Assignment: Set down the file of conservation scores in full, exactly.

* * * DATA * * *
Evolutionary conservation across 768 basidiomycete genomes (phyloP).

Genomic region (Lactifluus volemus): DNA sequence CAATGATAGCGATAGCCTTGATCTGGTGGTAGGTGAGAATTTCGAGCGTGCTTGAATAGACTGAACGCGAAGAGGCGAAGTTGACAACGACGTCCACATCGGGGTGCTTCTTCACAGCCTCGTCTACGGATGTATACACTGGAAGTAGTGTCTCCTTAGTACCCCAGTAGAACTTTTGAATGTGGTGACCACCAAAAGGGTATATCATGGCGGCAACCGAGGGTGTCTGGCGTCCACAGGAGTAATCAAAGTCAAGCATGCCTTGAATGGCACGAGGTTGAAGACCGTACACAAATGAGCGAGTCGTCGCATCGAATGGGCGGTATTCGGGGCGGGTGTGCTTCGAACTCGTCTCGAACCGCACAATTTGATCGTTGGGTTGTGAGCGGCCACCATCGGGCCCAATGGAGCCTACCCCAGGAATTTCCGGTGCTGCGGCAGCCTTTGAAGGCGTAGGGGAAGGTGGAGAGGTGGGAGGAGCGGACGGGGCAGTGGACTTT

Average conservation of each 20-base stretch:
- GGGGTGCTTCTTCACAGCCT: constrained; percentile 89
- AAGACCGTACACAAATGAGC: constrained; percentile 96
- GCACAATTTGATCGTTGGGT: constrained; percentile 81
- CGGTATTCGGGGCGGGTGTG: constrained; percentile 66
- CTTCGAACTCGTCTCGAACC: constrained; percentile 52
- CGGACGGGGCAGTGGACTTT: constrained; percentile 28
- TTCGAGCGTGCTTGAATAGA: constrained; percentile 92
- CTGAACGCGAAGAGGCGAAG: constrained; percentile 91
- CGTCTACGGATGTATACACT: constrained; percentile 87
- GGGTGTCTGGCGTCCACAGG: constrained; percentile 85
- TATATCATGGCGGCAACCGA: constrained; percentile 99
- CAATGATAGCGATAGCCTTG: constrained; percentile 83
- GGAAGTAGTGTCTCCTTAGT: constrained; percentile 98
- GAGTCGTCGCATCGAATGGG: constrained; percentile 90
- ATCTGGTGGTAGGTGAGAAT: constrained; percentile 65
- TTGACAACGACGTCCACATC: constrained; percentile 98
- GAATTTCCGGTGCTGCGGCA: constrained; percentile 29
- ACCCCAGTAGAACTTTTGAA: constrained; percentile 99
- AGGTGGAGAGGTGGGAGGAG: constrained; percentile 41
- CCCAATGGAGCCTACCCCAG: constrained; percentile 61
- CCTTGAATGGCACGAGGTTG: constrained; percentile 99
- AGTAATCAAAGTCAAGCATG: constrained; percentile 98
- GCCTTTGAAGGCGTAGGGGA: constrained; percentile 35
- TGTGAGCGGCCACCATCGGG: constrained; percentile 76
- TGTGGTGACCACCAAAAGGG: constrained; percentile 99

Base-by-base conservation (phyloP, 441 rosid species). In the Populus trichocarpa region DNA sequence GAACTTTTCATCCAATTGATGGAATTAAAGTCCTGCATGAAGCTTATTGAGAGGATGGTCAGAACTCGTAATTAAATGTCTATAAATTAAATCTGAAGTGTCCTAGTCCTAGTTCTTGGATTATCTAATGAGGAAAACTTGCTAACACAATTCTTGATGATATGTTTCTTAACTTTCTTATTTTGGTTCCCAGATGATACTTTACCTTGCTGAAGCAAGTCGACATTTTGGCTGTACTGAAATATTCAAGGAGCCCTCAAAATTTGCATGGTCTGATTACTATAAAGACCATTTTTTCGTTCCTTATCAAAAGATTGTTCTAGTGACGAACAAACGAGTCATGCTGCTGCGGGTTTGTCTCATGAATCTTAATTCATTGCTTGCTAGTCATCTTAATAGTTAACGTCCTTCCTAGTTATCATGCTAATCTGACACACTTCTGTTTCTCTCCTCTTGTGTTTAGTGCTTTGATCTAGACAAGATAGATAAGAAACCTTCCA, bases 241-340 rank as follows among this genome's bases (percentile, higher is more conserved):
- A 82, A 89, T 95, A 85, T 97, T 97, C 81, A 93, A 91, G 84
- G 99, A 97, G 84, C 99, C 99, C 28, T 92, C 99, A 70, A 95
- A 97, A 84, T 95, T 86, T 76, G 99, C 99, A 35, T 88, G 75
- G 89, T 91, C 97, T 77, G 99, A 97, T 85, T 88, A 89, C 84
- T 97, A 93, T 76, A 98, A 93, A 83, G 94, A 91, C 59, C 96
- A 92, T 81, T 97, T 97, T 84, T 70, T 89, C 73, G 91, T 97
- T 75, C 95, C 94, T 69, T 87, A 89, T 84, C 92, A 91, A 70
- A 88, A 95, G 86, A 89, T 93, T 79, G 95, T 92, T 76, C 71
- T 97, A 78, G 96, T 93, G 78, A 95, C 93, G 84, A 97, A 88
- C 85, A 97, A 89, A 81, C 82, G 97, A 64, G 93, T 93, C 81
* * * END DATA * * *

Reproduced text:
Evolutionary conservation across 768 basidiomycete genomes (phyloP).

Genomic region (Lactifluus volemus): DNA sequence CAATGATAGCGATAGCCTTGATCTGGTGGTAGGTGAGAATTTCGAGCGTGCTTGAATAGACTGAACGCGAAGAGGCGAAGTTGACAACGACGTCCACATCGGGGTGCTTCTTCACAGCCTCGTCTACGGATGTATACACTGGAAGTAGTGTCTCCTTAGTACCCCAGTAGAACTTTTGAATGTGGTGACCACCAAAAGGGTATATCATGGCGGCAACCGAGGGTGTCTGGCGTCCACAGGAGTAATCAAAGTCAAGCATGCCTTGAATGGCACGAGGTTGAAGACCGTACACAAATGAGCGAGTCGTCGCATCGAATGGGCGGTATTCGGGGCGGGTGTGCTTCGAACTCGTCTCGAACCGCACAATTTGATCGTTGGGTTGTGAGCGGCCACCATCGGGCCCAATGGAGCCTACCCCAGGAATTTCCGGTGCTGCGGCAGCCTTTGAAGGCGTAGGGGAAGGTGGAGAGGTGGGAGGAGCGGACGGGGCAGTGGACTTT

Average conservation of each 20-base stretch:
- GGGGTGCTTCTTCACAGCCT: constrained; percentile 89
- AAGACCGTACACAAATGAGC: constrained; percentile 96
- GCACAATTTGATCGTTGGGT: constrained; percentile 81
- CGGTATTCGGGGCGGGTGTG: constrained; percentile 66
- CTTCGAACTCGTCTCGAACC: constrained; percentile 52
- CGGACGGGGCAGTGGACTTT: constrained; percentile 28
- TTCGAGCGTGCTTGAATAGA: constrained; percentile 92
- CTGAACGCGAAGAGGCGAAG: constrained; percentile 91
- CGTCTACGGATGTATACACT: constrained; percentile 87
- GGGTGTCTGGCGTCCACAGG: constrained; percentile 85
- TATATCATGGCGGCAACCGA: constrained; percentile 99
- CAATGATAGCGATAGCCTTG: constrained; percentile 83
- GGAAGTAGTGTCTCCTTAGT: constrained; percentile 98
- GAGTCGTCGCATCGAATGGG: constrained; percentile 90
- ATCTGGTGGTAGGTGAGAAT: constrained; percentile 65
- TTGACAACGACGTCCACATC: constrained; percentile 98
- GAATTTCCGGTGCTGCGGCA: constrained; percentile 29
- ACCCCAGTAGAACTTTTGAA: constrained; percentile 99
- AGGTGGAGAGGTGGGAGGAG: constrained; percentile 41
- CCCAATGGAGCCTACCCCAG: constrained; percentile 61
- CCTTGAATGGCACGAGGTTG: constrained; percentile 99
- AGTAATCAAAGTCAAGCATG: constrained; percentile 98
- GCCTTTGAAGGCGTAGGGGA: constrained; percentile 35
- TGTGAGCGGCCACCATCGGG: constrained; percentile 76
- TGTGGTGACCACCAAAAGGG: constrained; percentile 99

Base-by-base conservation (phyloP, 441 rosid species). In the Populus trichocarpa region DNA sequence GAACTTTTCATCCAATTGATGGAATTAAAGTCCTGCATGAAGCTTATTGAGAGGATGGTCAGAACTCGTAATTAAATGTCTATAAATTAAATCTGAAGTGTCCTAGTCCTAGTTCTTGGATTATCTAATGAGGAAAACTTGCTAACACAATTCTTGATGATATGTTTCTTAACTTTCTTATTTTGGTTCCCAGATGATACTTTACCTTGCTGAAGCAAGTCGACATTTTGGCTGTACTGAAATATTCAAGGAGCCCTCAAAATTTGCATGGTCTGATTACTATAAAGACCATTTTTTCGTTCCTTATCAAAAGATTGTTCTAGTGACGAACAAACGAGTCATGCTGCTGCGGGTTTGTCTCATGAATCTTAATTCATTGCTTGCTAGTCATCTTAATAGTTAACGTCCTTCCTAGTTATCATGCTAATCTGACACACTTCTGTTTCTCTCCTCTTGTGTTTAGTGCTTTGATCTAGACAAGATAGATAAGAAACCTTCCA, bases 241-340 rank as follows among this genome's bases (percentile, higher is more conserved):
- A 82, A 89, T 95, A 85, T 97, T 97, C 81, A 93, A 91, G 84
- G 99, A 97, G 84, C 99, C 99, C 28, T 92, C 99, A 70, A 95
- A 97, A 84, T 95, T 86, T 76, G 99, C 99, A 35, T 88, G 75
- G 89, T 91, C 97, T 77, G 99, A 97, T 85, T 88, A 89, C 84
- T 97, A 93, T 76, A 98, A 93, A 83, G 94, A 91, C 59, C 96
- A 92, T 81, T 97, T 97, T 84, T 70, T 89, C 73, G 91, T 97
- T 75, C 95, C 94, T 69, T 87, A 89, T 84, C 92, A 91, A 70
- A 88, A 95, G 86, A 89, T 93, T 79, G 95, T 92, T 76, C 71
- T 97, A 78, G 96, T 93, G 78, A 95, C 93, G 84, A 97, A 88
- C 85, A 97, A 89, A 81, C 82, G 97, A 64, G 93, T 93, C 81